If clipping into bolts can get exciting, placing gear (nuts, cams, and other bits and pieces of climbing gear used when there are no bolts), then trad climbing is even better – or, worse, depending on whether you are inspired or horrified by adrenalin surges. I had my first couple of experiences leading on gear routes – easy enough climbing, but a whole different ballgame when you add in the strategy of where to stand (in a relatively balanced, comfortable spot) while choosing from the assorted gadgets dangling from one’s climbing harness, fiddling to wiggle nuts or cams or whatever into any available crack or corner, then clipping a draw to the protection and, finally, the rope into the draw. Though hugely stressful at times (I wound up bailing off a route as dusk was closing in and I completely lost my nerve – poor, patient Fabio had to climb up and rescue what gear I had managed to place), I think the trad climbing is the most interesting and compelling of what I have tried so far.

Location of my first gear climb - a modest crack when compared to something like Assholes of August - a climb located a little farther along and higher up the same crag

Location of my first gear climb – a modest crack when compared to something like Assholes of August – a climb located a little farther along and higher up the same crag

The additional mental puzzle of figuring out what’s available (both in terms of the rock and the gear) and then keeping a cool head while matching the two up makes the whole experience of getting up the wall all the more challenging. Starting to learn these new skills has also had the side benefit of taking some of the pressure off challenging myself to climb harder routes – the elbow brace is holding up remarkably well, but the injured arm is still injured, so I have to be careful not to overdo it, especially when climbing day after day. The easier grades mean the physical climbing is not so bad, but the leading those routes or starting to try my hand at gear placement keeps things… entertaining.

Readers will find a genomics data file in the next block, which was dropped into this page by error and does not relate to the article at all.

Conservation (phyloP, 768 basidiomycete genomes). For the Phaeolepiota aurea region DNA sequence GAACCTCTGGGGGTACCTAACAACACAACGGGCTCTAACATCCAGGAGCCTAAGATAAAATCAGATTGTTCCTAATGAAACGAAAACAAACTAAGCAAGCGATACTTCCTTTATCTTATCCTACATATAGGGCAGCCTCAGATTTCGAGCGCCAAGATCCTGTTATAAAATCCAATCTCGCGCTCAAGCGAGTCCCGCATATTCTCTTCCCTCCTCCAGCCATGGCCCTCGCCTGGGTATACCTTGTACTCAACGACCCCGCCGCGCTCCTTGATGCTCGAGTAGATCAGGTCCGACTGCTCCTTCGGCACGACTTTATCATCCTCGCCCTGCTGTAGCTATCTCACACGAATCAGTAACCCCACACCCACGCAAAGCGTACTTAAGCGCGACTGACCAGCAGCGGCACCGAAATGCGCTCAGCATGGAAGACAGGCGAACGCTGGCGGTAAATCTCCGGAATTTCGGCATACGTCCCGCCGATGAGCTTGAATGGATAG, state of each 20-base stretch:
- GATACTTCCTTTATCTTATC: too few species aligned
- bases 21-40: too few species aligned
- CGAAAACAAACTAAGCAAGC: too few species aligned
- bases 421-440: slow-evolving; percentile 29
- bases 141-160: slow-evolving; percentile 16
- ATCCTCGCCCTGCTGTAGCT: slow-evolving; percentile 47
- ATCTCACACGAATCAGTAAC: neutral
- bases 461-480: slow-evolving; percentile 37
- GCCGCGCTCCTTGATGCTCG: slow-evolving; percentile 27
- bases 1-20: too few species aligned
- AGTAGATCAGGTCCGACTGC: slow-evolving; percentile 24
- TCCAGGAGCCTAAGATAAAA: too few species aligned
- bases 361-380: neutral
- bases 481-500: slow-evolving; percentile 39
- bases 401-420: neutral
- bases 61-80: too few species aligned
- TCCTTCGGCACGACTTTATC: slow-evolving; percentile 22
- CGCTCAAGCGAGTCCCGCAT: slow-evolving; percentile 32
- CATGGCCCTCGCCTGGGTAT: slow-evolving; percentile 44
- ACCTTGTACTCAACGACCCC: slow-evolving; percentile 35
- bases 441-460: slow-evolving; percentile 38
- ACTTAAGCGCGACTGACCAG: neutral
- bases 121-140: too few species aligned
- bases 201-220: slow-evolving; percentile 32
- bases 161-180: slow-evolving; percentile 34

Assholes of August - we climbed this one twice - once as darkness was falling, the second time in daylight - lots of fun. Maybe next time I'm in Skaha I might be able to lead this one... It never hurts to have goals!

Assholes of August – we climbed this one twice – once as darkness was falling, the second time in daylight – lots of fun. Maybe next time I’m in Skaha I might be able to lead this one… It never hurts to have goals!

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From a bit farther back – Assholes of August is the crack on the right…

All of this, of course, has taken me outside almost every day, hiking into some of the most beautiful places in the world and climbing some of the most spectacular rock anywhere. I wonder if one ever gets tired of the vistas one encounters as one  hauls oneself up and over the top of a cliff face. I hope not.

I do like these crack climbs...

I do like these crack climbs…

Lake Louise

Lake Louise

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View from up on a ledge somewhere on Outhouse Wall, Lake Louise